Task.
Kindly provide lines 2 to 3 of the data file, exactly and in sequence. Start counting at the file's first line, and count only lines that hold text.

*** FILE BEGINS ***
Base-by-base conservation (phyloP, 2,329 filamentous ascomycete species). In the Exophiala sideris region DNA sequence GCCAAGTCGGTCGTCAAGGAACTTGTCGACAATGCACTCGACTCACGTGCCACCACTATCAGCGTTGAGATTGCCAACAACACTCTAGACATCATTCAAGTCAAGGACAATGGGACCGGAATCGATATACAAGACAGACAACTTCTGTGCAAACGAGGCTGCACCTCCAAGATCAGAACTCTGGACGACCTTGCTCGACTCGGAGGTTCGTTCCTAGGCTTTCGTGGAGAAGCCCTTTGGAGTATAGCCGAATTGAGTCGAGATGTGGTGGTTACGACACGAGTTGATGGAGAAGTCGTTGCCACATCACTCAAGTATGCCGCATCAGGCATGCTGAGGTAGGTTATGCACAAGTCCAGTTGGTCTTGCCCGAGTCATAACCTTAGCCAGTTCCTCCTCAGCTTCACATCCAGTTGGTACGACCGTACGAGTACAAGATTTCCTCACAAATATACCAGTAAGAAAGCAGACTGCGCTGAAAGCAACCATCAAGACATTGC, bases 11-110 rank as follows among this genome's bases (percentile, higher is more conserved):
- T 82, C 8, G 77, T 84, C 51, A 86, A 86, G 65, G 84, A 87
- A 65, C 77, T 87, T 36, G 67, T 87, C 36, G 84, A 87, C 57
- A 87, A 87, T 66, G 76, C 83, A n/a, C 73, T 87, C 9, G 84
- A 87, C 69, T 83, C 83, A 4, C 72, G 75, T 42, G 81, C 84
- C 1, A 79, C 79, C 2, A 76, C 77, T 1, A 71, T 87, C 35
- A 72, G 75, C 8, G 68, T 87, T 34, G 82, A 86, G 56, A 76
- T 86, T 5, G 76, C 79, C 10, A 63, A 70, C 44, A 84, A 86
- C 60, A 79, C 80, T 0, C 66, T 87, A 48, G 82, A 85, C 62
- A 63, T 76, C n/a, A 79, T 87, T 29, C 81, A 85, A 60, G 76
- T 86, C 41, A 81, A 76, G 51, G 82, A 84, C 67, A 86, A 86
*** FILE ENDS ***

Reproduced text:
- T 82, C 8, G 77, T 84, C 51, A 86, A 86, G 65, G 84, A 87
- A 65, C 77, T 87, T 36, G 67, T 87, C 36, G 84, A 87, C 57